The EO is a significant pronouncement of the Biden administration’s position on competition matters and business practices generally. As discussed in detail above, the EO is primarily a series of directives that federal agencies are encouraged to address and are not self-executing. Its ultimate importance will depend on agencies’ success in implementing the changes the EO identifies.
Companies concerned about specific directives in the EO should begin making plans now to ensure those concerns are amply documented before the agency when rulemaking proceedings begin. Companies should also keep a close eye on the regulatory proposals that result from this EO and consider engaging those that affect their business operations.
In addition, companies that are government contractors or suppliers to the DoD and other civilian agencies can expect increased scrutiny of their current competition practices with respect to their recordkeeping and non-competition agreements. Additionally, companies should be mindful of the recently created DOJ Procurement Collusion Strike Force, which has a stated goal of “deterring, detecting, investigating, and prosecuting antitrust crimes … in government procurement, grant and program funding.” Contractors and suppliers should continue to monitor further executive branch actions related to antitrust in the wake of this EO and the creation of the Procurement Collusion Strike Force, as they both reflect an increased emphasis by DOJ and other federal agencies with respect to anticompetitive behavior by government contractors and suppliers.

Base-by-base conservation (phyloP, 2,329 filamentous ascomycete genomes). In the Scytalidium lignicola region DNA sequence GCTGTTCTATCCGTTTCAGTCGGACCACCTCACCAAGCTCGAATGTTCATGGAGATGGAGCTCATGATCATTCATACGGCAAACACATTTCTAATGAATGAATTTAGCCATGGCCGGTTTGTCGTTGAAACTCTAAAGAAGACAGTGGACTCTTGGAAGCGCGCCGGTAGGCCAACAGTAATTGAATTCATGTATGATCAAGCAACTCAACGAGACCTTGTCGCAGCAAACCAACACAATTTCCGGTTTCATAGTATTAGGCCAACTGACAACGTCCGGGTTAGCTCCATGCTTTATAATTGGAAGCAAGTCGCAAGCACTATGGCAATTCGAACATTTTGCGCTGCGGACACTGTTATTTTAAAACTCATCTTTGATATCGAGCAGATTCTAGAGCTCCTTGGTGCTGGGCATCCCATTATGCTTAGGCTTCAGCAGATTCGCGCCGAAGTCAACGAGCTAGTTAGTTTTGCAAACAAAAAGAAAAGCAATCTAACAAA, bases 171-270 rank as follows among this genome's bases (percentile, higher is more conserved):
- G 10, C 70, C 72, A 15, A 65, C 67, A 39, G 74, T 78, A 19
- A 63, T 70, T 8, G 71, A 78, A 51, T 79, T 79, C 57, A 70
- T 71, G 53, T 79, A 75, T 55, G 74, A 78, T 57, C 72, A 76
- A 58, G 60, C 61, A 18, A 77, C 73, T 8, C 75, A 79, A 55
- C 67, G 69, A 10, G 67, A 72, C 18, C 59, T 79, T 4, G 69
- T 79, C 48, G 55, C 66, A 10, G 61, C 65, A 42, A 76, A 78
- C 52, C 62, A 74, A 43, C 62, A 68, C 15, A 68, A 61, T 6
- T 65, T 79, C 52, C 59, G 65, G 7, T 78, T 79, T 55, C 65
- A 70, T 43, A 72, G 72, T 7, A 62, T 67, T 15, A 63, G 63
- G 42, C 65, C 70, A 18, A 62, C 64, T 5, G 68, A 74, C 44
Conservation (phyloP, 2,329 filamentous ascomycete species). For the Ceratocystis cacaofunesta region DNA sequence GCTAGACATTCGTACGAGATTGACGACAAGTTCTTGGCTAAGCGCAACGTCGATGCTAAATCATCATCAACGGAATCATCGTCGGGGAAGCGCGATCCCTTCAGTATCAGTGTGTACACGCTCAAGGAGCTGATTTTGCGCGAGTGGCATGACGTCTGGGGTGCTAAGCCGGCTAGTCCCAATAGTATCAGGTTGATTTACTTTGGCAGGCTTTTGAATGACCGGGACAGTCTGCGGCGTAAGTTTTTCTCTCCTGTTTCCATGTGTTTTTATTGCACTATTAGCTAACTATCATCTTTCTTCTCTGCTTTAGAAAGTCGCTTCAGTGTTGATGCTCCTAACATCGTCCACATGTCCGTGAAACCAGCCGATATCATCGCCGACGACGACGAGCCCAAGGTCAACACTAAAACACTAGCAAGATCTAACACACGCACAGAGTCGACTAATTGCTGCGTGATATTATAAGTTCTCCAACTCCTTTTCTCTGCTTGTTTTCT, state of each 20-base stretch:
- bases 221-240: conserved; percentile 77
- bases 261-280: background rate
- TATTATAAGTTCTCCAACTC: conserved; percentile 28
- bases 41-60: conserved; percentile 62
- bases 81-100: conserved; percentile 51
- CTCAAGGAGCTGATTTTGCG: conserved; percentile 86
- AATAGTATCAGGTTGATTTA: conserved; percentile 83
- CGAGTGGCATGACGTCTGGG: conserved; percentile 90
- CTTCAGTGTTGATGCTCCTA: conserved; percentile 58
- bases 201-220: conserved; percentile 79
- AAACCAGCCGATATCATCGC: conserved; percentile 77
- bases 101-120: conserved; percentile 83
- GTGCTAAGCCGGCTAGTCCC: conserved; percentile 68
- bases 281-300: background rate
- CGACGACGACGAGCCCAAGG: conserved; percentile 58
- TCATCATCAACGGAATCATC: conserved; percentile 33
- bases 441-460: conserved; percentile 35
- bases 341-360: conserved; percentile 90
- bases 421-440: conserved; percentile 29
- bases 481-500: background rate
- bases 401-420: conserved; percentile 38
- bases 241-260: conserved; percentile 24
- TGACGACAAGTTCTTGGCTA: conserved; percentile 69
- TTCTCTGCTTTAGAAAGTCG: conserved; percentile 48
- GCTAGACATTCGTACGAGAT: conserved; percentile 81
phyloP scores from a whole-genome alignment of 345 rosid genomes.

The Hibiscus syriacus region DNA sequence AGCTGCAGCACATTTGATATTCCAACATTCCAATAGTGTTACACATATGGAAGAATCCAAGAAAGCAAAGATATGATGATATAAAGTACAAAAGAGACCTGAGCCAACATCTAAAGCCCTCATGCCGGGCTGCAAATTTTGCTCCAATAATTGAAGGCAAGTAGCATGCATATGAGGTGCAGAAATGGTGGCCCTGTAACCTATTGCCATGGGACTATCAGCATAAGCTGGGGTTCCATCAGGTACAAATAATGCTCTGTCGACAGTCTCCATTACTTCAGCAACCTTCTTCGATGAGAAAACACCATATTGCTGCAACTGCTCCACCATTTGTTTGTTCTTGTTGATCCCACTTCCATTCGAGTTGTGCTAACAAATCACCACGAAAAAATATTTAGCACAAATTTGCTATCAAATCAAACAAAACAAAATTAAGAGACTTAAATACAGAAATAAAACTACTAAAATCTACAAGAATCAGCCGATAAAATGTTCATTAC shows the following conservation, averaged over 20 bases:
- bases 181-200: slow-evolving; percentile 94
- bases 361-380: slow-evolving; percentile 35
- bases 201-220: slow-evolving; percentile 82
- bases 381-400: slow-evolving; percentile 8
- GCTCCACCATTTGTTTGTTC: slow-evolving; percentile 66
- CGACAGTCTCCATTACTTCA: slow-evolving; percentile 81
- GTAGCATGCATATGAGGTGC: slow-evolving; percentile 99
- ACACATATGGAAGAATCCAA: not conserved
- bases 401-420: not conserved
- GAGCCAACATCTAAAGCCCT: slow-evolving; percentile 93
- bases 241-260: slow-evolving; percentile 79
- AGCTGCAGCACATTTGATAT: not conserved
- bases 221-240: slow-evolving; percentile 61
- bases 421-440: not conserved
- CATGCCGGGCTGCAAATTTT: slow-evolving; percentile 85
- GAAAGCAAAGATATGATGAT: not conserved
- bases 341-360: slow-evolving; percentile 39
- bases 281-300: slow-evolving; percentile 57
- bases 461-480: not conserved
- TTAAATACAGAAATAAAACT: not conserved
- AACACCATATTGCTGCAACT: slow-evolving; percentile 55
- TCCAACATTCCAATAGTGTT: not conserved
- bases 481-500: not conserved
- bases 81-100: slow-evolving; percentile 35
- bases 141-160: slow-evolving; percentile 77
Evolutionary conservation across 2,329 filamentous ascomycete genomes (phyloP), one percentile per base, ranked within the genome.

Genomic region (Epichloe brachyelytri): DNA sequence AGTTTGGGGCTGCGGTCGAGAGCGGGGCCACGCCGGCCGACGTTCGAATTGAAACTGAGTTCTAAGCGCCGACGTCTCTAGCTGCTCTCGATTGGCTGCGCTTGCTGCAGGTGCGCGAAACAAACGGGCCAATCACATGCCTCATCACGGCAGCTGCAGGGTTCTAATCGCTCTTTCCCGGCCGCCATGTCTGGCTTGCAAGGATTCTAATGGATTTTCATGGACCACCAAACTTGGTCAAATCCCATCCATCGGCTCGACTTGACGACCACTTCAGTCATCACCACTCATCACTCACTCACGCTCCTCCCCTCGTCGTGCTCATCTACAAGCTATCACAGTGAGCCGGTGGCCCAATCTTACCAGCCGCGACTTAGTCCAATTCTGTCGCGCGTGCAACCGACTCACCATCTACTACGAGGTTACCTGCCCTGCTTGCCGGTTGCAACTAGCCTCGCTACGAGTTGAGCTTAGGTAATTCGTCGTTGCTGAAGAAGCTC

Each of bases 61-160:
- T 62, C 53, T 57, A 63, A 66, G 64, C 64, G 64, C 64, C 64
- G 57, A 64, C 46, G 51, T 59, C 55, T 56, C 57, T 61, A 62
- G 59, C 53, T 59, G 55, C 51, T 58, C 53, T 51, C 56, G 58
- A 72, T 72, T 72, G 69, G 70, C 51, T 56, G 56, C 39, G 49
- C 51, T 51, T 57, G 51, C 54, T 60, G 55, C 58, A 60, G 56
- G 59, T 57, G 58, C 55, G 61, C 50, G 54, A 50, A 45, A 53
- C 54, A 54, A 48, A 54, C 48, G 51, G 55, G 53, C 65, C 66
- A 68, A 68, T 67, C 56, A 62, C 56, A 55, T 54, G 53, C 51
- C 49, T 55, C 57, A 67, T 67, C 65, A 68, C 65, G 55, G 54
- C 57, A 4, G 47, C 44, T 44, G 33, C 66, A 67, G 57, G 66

Our team will continue to follow and update on these and related developments.
FOR MORE INFORMATION
For more information, please contact:
Jessica V. Haire
Francis E. (Chip) Purcell, Jr.
Joseph R. Berger